Panelists at the 2017 Nonprofit Technology Conference

How to make a great conference session proposal

Session proposals for the 2019 Nonprofit Technology Conference opened in early July. With the August 17 deadline rapidly approaching, there’s less than a week to turn your “Hey, there should be a session on that” idea into a solid proposal. Whether you’re ready to edit and polish your description or you’re just now writing it up, there are some things you can do to help your proposal stand out from the crowd.

Describing your idea in a way that makes it easy for other people to understand is no small feat. Clear and compelling descriptions are important—your session’s description should make people think “Oooh, interesting, I’d go to that!”

Here are some tips from your friendly neighborhood editor (that’s me!) and previous NTC speakers, illustrated by some helpful animal friends.

Focus on the big-picture questions

Make your proposal shine by taking some time to think about the following questions and jotting down your answers. Even if you’ve already written your proposal, these questions will help you

  • Who should attend this session (aka, who is your audience)?
  • Why should readers care about this?
  • What’s the problem your session is trying to solve?
  • How will this be valuable to their careers or their organizations?
  • What are the practical solutions or insights they’ll take away?
  • What will they get out of this session that they can’t learn from other courses and trainings or just searching on the internet?

Keep these questions and answers in mind when writing and revising your description. Remember, your goal is to clearly communicate the content of your session and convince people to vote for it—and ultimately, to attend your awesome session!

Give your proposal some TLC

You know how some people’s writing seems so effortlessly great? Nine times out of ten, that “effortless” prose was the result of several rounds of careful, thoughtful revision and editing and plenty of practice. When you take time to pay attention and polish the rough edges, it shows!

  • Keep those questions above in mind! Have you created a compelling reason people should vote for or attend your session?
  • Avoid phrasing like “participants will.” Use “you” language—this helps readers see themselves in what you’re saying.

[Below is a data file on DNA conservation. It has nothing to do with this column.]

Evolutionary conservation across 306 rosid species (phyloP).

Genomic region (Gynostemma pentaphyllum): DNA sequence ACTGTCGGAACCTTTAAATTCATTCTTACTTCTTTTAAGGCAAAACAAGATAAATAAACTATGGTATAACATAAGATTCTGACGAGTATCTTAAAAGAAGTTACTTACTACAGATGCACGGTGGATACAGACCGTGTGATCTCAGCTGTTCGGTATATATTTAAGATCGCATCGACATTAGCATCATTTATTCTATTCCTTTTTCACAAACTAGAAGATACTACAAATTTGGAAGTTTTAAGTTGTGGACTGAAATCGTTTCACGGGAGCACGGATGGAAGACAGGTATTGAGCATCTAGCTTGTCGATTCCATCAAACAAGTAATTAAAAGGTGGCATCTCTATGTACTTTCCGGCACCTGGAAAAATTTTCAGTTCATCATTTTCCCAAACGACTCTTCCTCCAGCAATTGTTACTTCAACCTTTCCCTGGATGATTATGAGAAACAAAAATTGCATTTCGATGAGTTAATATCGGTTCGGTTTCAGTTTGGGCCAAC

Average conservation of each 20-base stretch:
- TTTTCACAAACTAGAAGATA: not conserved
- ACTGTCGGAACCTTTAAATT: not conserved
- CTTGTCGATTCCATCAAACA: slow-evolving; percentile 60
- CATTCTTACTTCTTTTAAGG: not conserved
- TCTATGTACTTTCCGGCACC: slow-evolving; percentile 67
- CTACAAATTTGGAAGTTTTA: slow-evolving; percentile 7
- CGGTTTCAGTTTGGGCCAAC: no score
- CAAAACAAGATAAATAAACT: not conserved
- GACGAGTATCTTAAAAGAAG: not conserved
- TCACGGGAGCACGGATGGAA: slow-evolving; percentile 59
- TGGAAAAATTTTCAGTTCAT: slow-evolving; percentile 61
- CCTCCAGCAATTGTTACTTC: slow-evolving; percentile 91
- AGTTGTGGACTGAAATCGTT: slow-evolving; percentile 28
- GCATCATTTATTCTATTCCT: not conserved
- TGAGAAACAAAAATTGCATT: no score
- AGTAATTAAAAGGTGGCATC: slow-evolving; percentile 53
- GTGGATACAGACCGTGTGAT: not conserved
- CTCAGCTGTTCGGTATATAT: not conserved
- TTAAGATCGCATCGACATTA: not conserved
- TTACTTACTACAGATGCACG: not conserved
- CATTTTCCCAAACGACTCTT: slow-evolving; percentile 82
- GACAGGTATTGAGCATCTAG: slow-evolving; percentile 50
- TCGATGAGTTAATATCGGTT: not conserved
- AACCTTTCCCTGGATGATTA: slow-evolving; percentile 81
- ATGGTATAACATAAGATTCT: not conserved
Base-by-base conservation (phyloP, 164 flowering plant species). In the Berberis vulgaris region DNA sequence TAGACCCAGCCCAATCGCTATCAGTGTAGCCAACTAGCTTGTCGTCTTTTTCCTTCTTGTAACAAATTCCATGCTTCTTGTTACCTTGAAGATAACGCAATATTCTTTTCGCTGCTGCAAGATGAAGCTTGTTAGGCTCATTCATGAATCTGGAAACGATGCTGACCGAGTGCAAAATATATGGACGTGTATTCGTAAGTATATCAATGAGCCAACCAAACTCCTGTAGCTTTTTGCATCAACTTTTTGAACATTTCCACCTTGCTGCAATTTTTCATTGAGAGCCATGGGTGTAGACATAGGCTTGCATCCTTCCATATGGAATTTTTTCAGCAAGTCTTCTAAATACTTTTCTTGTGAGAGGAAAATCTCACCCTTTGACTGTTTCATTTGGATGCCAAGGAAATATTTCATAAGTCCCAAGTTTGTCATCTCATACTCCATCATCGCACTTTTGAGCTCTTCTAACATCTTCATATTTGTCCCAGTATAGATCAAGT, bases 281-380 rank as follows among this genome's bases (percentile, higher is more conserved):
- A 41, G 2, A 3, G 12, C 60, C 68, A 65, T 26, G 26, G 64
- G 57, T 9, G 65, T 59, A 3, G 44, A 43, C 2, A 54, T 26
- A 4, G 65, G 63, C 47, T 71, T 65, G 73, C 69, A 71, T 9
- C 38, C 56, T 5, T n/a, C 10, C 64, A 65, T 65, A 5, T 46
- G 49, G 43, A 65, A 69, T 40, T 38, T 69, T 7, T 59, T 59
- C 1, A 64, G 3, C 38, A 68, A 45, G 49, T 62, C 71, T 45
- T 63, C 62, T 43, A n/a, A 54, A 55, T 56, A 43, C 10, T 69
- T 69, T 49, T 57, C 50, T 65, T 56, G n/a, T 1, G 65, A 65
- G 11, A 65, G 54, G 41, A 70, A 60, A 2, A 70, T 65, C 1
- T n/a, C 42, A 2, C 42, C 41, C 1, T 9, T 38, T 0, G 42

• Explain what foundational knowledge should they already have, if any.
  • Avoid jargon. Use plain language and make it as simple and easy to understand as possible.
  • Similarly, avoid using obscure turns of phrase, memes, or in-community references—you want readers to feel invited in, not confused or alienated.
  • Keep it simple and concise: Cut out phrases like “in order to” and just say “to.” Remove most adverbs—intensifiers like “really” and “very” typically aren’t useful and just add clutter.
  • Make sure your title matches your description. You don’t want people to expect something you’re not going to deliver on. While clever and catchy are good, being clear is more important.
  • Do your best to spellcheck and edit for punctuation and grammar. If you know that’s not your forte, see if a friend or colleague who has experience with professional communications or editing can help you with a quick review to help you present your best self.

I asked some folks who wrote successful session proposals for previous NTCs to share their experience and advice.

Make it interesting and relevant

Avory Faucette, Leadership for Educational Equity: Specifics will help your proposal stand out among the hundreds submitted. Will your session be interactive? Offer best practices? Teach a new skill? For some extra zing, try tying the content you envision to a particularly timely and relevant technology or concern for nonprofits. Or if your content is more perennial, provide a fact that emphasizes your topic’s importance for those in the field.

Oren Levine, International Center for Journalists: Always think about the proposal from the viewpoint of the potential attendee, and try to answer the questions “Why should I care about this?” and “What’s in it for me?” Use simple language, and have some fun with it.

Adrienne Figus, Smith College: My biggest tip is that you don’t have to go it alone. Above all, NTEN is a community, and the NTC is a community-built conference. If you have the best, most exciting idea for a session, the community can help you make it a reality. If you are more like me and have a half-baked idea, the community can help you figure out what’s best about it and add the missing ingredients so that it becomes a beautiful, fully cooked feast.